Will Food Prices Begin Increasing Again? Posner's Comment
Becker is right to point out the difference in supply conditions between oil (and other minerals, but I will limit my discussion to oil) and agricultural products: it is cheaper to expand output of the latter than of the former. Hence as demand for oil and for food rise as a function of population growth (an important qualification, as I'll explain--population growth is not the only driver of increased demand for food), oil prices will rise faster than food prices. This is fortunate because while there are substitutes for oil, there are no substitutes for food.
A continued increase in world population will increase the demand for both oil and food, and historical experience suggests, as Becker explains, that the increased demand for food can be met at only modestly increased cost even if the world's population expands greatly, though this depends in part on how rapid the expansion is--the more rapid it is and hence the steeper the increase in the demand for food, the higher the cost of meeting that demand will be, as it is easier to increase production in the long run than in the short run. Moreover, a sizable expansion in population would raise the price of farmland by increasing its opportunity cost.
As the world grows wealthier, the rate of expansion of population should, if historical experience is a guide, slow. But even if population stopped growing altogether, the demand for food would continue to rise because more people (perhaps billions more) would be able to afford the rich diet that people in wealthy countries consume. Supplying that rich diet is very costly in agricultural resources, for one of the major components of the diet is meat and the production of meat requires more agricultural output than the production of cereals and vegetables, since the animals that people eat are big consumers of food.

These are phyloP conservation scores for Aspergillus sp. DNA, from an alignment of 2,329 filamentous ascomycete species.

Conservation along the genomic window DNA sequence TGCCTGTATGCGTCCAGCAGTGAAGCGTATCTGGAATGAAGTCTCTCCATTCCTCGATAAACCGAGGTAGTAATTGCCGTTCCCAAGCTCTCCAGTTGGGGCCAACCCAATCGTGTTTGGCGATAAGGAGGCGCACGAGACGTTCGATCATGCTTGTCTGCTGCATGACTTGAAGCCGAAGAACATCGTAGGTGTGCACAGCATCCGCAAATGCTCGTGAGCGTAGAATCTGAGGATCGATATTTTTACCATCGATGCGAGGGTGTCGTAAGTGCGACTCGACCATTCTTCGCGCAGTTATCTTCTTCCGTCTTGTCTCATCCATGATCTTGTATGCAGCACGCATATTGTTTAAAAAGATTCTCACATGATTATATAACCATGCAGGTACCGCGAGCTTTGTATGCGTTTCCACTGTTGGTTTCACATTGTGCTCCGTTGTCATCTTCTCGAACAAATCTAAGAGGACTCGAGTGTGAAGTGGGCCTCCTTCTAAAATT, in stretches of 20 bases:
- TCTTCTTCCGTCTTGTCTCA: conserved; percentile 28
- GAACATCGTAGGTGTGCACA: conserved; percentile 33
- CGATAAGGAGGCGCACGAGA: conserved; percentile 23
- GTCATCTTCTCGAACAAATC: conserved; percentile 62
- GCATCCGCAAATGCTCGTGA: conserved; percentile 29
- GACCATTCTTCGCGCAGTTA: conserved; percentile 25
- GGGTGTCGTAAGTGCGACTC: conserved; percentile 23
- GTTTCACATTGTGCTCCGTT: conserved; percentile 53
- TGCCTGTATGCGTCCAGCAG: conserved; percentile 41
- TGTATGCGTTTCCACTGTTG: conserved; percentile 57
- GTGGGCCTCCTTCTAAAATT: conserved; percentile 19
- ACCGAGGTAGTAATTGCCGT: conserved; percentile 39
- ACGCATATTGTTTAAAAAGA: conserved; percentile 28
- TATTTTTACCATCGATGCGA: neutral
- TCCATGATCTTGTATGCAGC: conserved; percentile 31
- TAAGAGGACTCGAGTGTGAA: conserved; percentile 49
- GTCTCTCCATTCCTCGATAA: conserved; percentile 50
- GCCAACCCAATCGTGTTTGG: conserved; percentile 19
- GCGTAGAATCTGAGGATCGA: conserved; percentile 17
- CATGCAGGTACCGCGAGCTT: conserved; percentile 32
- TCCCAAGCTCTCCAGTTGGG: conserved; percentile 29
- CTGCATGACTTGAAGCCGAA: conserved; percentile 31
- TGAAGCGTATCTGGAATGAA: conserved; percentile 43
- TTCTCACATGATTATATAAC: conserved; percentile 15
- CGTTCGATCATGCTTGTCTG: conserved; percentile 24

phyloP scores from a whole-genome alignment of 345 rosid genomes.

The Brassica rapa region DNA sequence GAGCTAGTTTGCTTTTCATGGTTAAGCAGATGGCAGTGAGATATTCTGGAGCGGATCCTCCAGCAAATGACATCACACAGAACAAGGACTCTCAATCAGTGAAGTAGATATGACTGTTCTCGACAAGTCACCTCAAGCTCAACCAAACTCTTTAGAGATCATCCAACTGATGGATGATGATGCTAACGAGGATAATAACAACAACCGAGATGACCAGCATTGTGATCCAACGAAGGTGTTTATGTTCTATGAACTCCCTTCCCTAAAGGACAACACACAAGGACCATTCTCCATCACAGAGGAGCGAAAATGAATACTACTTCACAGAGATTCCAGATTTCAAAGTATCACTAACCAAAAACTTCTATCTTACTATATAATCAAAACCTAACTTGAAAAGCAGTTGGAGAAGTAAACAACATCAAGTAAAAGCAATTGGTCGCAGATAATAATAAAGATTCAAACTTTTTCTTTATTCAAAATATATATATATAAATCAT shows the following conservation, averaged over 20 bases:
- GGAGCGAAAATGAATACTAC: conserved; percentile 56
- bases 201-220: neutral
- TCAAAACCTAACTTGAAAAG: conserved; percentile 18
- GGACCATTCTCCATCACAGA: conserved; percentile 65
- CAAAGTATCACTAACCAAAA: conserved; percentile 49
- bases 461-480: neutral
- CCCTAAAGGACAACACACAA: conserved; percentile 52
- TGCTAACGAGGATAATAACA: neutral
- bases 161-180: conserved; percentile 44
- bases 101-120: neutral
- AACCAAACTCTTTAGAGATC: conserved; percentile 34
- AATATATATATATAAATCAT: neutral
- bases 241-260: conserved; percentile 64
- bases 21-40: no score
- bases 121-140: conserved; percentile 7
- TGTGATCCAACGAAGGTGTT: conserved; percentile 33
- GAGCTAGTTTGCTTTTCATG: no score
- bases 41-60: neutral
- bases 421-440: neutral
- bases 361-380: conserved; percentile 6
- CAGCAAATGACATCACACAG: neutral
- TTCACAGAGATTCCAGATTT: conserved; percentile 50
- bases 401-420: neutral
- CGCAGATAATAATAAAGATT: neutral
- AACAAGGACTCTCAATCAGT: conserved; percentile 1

Technological innovations may hold down increases in the price of food that are due to the increased demand for a rich diet as multiplied by increase in population. But those innovations may create substantial externalities even if they do not push up prices (indeed, the less the increase in prices, the greater the output of agricultural commodities and hence the greater the externalities). As more and more countries adopt the most efficient methods of agricultural production, and thus for example converge on the optimally genetically modified variants of crops, genetic diversity will decline, which will increase the potential damage from blights. (It is not only stock portfolios that benefit from diversification.) Agriculture is a heavy user of water, moreover, and global warming appears to be reducing the supply of water usable for irrigation by reducing the size of glaciers. The run off from the seasonal melting of glaciers provides a more usable supply of water than rainfall, because the water from a melting glacier is channeled, while rain that falls outside a river or other body of water is difficult to store for use in irrigation.
I am one of those timid souls who worry about the downside of technological advance and economic growth. I find the prospect of continued increases in population and income, and of the technological innovations necessary to cope with those trends, unsettling.